Thursday, 22 August 2013

Bloomers - Victorian's Secret

Woman smoking, Knickers, Victorian, Vintage, Edwardian,
Come on! You're kidding right? No? What's wrong with you?

BLOOMER

Noun. Mid-19th century.
[Amelia Jenks Bloomer (1818-94) of New York, who advocated such dress.]

I
Singular, Historical.
1 In full bloomer costume, bloomer dress = sense 4 below. M19

2 bloomer trousers = sense 5 below. M19

3 A woman who wears a bloomer costume. M19

II
In plural
4 Historical. A woman's costume with loose trousers gathered at the ankle or knee. M19

5 Historical. Knee-length trousers or knickerbockers,
especially as worn by women for active pursuits as cycling etc. L19

6 A woman's or girl's loose knee-length knickers; colloquial knickers of any style. E20

Also: bloomered adjective wearing bloomers L19. bloomerism noun (Hist.) the principles of A. J. Bloomer as to female dress. M19.


I find bloomers to be rather lovely. I know they're anathema to many today, probably most, men and women alike, and they represent the very antithesis of sexiness, associated more as they are with stuffy grandmothers and matronly aunts than anything you'd actually like to cuddle up next to at night. But if you would just put aside, for a moment, those old prejudices and associations, look at bloomers with fresh eyes, ones that haven't been sullied by years of negative reinforcement and familial associations, I think you will come to agree with me that bloomers are in fact very, very sexy indeed.

Even if you're determined to disagree, the history of bloomers and bloomer costume is jolly interesting and has always been steeped in controversy. If you're a woman from the Western world and you're sitting reading this in a pair of trousers or jeans, then you actually have good reason to be thankful to bloomer dress, as it was this style in the 1850s that helped usher in the concept of women wearing trousers. And, yes, it was a concept, and one that was met with near hysterical opposition from the conservative classes. Prevailing fashion of the time dictated that women wear whale-bone corsets to achieve the desired feminine shape, and these were so tight that they would actually displace the internal organs. Therefore, various journals and writers started urging women to adopt styles that were more conducive to good health.

Women smoking, Suffrage, Women's rights
 Tut tut tut. Women smoking, drinking, lounging and reading - that's what men do!
Although she did not invent the style, American Amelia Bloomer wrote an article in 1851 saying that she had adopted the Turkish style of dress, that of wearing baggy pantaloons underneath a skirt, and she printed instructions on how to make it. Newspapers quickly dubbed this the "Bloomer Dress", and very soon there was a "Bloomer Craze" across the nation. Bloomer banquets, picnics and balls were held, and bloomer dress quickly became associated not only with women's independence from "the despotism of Parisian fashion", but also the wider debate of women's rights and suffrage. Conservative opposition quickly descended on bloomerism, with suggestions that the style would quickly lead to the usurpation of male authority. Hysterical cartoons appeared in newspapers showing women smoking and sitting with their legs crossed, or working while the husbands looked after the children.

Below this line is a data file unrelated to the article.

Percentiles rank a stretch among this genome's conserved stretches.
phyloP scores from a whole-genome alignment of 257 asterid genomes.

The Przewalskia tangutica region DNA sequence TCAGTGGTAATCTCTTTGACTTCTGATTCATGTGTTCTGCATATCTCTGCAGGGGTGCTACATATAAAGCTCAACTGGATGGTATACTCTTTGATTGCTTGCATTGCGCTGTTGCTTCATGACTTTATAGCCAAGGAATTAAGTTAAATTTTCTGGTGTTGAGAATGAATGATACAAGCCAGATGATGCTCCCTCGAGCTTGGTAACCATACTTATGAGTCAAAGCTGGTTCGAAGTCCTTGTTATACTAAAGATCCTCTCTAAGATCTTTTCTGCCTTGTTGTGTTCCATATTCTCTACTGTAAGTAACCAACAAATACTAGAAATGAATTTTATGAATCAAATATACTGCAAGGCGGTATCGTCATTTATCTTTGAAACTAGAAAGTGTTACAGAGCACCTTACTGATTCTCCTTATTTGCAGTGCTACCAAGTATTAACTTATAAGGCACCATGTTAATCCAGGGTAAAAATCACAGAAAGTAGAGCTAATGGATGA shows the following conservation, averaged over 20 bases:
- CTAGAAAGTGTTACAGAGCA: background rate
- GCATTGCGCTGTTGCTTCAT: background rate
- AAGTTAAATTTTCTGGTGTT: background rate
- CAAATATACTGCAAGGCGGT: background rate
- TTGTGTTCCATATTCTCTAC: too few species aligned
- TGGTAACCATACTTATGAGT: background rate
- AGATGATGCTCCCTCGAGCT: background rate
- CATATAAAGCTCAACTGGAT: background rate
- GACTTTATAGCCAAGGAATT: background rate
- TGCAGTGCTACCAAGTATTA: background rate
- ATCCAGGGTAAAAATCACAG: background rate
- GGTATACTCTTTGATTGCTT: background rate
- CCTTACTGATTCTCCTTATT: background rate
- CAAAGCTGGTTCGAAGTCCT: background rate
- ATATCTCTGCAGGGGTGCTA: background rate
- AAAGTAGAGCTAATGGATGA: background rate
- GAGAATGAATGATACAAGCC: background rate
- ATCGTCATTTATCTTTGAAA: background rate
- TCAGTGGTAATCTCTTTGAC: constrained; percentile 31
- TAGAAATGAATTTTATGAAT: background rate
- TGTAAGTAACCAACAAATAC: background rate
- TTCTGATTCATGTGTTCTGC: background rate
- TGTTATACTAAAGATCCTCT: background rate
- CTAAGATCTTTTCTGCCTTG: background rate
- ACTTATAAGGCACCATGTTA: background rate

During the 1890s, bloomers were specifically recommended as a comfortable and practical style for riding bicycles, and skirtless bloomers were adopted for other athletic pursuits. During the 1920s and 1930s, it became more respectable for women to wear trousers in a variety of situations, and bloomers first got shorter and then ultimately became less common. The baggy undergarments (knickers) that fall to just below knee-length were popular throughout the 1910s - 1930s, after which they too declined and became more associated with the older generation. It's these undergarments that are most commonly thought of when one mentions bloomers, and I for one feel they are grossly undervalued and maligned.

Women's suffrage, Sports team,
The athletic bloomers. 
There is still interest in bloomers, however; I'm not alone. They're common fare in lingerie and period dress shops, and there are also videos on YouTube showing how you can make your own set of bloomers. Personally, rather than the tawdry, no-imagination-required styles of modern underwear and lingerie, I think there are few things more alluring than a subtle, silky set of flattering bloomers. And considering the historical and sociological discussions that a set of vintage bloomers is bound to prompt, there can be few things more stimulating that one could wear in the bedroom.